Sam and dave

Also from the Belfast Folk site: Sam and Dave in later years


Comments

colin

This came from Brendan Fulton of the Belfast Folk site mentioned in the piece:

I am pleased to be able to grant permission for the use of the the photos of Dave Shannon with Fiona and Sam Bracken with the acknowledgement and link as you say. We are saddened here by the death of Dave. He came back to play in both our Reunions in 2006 and 2009 both with the Folk Union and with Sam Bracken and Sam's wife Elaine. I was at Queen's University Belfast at the same time as Dave. We knew then that he was a superb talent but like many others we had it confirmed when he went across and made such an impression on the bigger island. It is so helpful getting such a picture of that from your tribute.

Bill Taylor

Too sad for words. I remember them at the Aclet well. After one gig, we were having a drink courtesy of the landlady Sybil Livesey (sp) and Fiona said on one song she'd really hit a bum note and hoped it hadn't been too noticeable. I asked her if she hadn't heard the collective horrified intake of breath from the audience and then had to reassure her that I was joking. I call them coming into the Echo/Despatch office, too, one afternoon for reasons unknown. Lovely, lovely people. Dave Shannon was as warm and friendly as he was talented. A huge loss.

Nigel Bourne

I remember fondly the skills and talents of both Dave and Fiona at the Talisman Folk Club in Hitchin in the early 70s - struck by Fiona's haunting voice and Dave's absolutely mesmerising guitar playing. His open tuning (G) arrangement of Oor Captain Cried All Hands still forms a part of my set when I play live (rarely, these days) - I shall be doing it as a tribute, late, I know, I only just found out about his passing) o Thursday at the Ring O' Bells, Wookey. Two lovely, warm and talented people. Dave will be sorely missed.

Pam Lowe

Listening to Therapy, on my iPad as I write. My hubby converted our LP for our assorted idevices. I thought I would Google Dave and Fiona. So sad to learn that Dave has passed away. We saw them in the 70/80's (unsure) at Ashton-on-Mersey Cricket and Tennis Club in Sale. It was an excellent night, with much laughter and brilliant music - so much so that we bought the album, and got it autographed! We still play the music, with fond memories. What a loss. Our sympathies to his family and friends.

Colin

Lovely message Pam and I hope someone who knew Dave - Sam maybe - will see it

Bob Donald

I have stumbled onto this page and am in shock. I knew Dave at Queens and remember him playing his version of Hey Joe dedicated to me as I served snacks etc at the folk club. He was a great mate and I really enjoyed his version of Angia.
I was at a folk do at Murdoch University in Perth (Australia) and during as break one of the guitarists started playing Angie. I told him I had a uni mate who played that. He then said he learned it from Dave Shannon! Small world, now less so with Daves passing. RIP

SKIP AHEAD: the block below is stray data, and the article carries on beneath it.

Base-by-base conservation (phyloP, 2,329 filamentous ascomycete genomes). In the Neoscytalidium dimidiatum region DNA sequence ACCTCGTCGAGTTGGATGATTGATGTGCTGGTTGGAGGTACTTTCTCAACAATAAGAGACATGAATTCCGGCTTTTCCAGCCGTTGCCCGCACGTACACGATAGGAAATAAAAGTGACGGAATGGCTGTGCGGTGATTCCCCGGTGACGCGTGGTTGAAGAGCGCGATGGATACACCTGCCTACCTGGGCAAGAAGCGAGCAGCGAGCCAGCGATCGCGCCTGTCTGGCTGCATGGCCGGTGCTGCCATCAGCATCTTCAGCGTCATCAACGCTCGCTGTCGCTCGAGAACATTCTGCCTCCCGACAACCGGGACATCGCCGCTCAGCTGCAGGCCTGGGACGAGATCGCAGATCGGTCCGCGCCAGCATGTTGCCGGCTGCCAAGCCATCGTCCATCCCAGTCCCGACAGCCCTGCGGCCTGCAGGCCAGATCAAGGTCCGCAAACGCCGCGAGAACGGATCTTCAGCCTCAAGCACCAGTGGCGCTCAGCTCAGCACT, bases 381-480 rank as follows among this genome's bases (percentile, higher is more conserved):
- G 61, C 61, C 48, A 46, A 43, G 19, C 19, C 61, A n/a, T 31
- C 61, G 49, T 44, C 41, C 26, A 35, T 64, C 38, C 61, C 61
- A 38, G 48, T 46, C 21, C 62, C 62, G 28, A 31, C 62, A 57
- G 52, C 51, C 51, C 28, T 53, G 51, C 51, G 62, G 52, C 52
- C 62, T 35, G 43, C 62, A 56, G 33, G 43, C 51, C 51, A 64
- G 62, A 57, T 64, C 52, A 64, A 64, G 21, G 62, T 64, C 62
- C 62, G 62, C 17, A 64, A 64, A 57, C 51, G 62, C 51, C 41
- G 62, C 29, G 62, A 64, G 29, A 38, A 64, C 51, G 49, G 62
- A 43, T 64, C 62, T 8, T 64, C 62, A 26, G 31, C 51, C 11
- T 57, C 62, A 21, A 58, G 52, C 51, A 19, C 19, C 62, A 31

Colin

Lovely anecdote, Bob. Dave had rare gifts as well as being a terrific person.

Graham Wright

Have fond memories of Dave and Fiona playing Fields end Folk Club , Royal Air Force Rheindahlen, north Germany.

They played a great set , to a packed audience, songs indisbursed with daves . They stayed with us after the show and went on their way next day , they were on a tour of military bases out in Germany back in 1975. It was so sad to hear of his death, a truly remarkable person

Graham and Janet Wright

Ed and Pete

We are all much the poorer for Dave's passing. A great bloke and a very talented musician and performer. We saw him perform at several venues across the North East in the 1970's with Fiona but have particularly wonderful memories of them playing at St Mary's Folk Club Durham University. Still have their vinyl albums - and still enjoy them immensely! Sincere condolences to all his family, and RIP Dave!

Cecil Andrews

I just heard in recent days of Dave's passing through speaking to another old school pal, Ernie Rea, who has worked for the BBC. Dave, Ernie and I all attended the same school in Belfast (MCB) and all played for the boys hockey team - Dave was a VERY gifted hockey player. He was the captain of the team and was VERY well liked and respected by us all. After leaving school we all went our separate ways. My only and last contact with Dave was many years ago when he appeared live on the radio on 'Friday Night is Music Night'. When the show ended I phoned the BBC and much to my amazement they were able to put me through to Dave who had not 'left the building'. We had a great chat and parted with much laughter as we reminisced about 'old times' He was great guy to have know. Sincere condolences (albeit belated) to his family.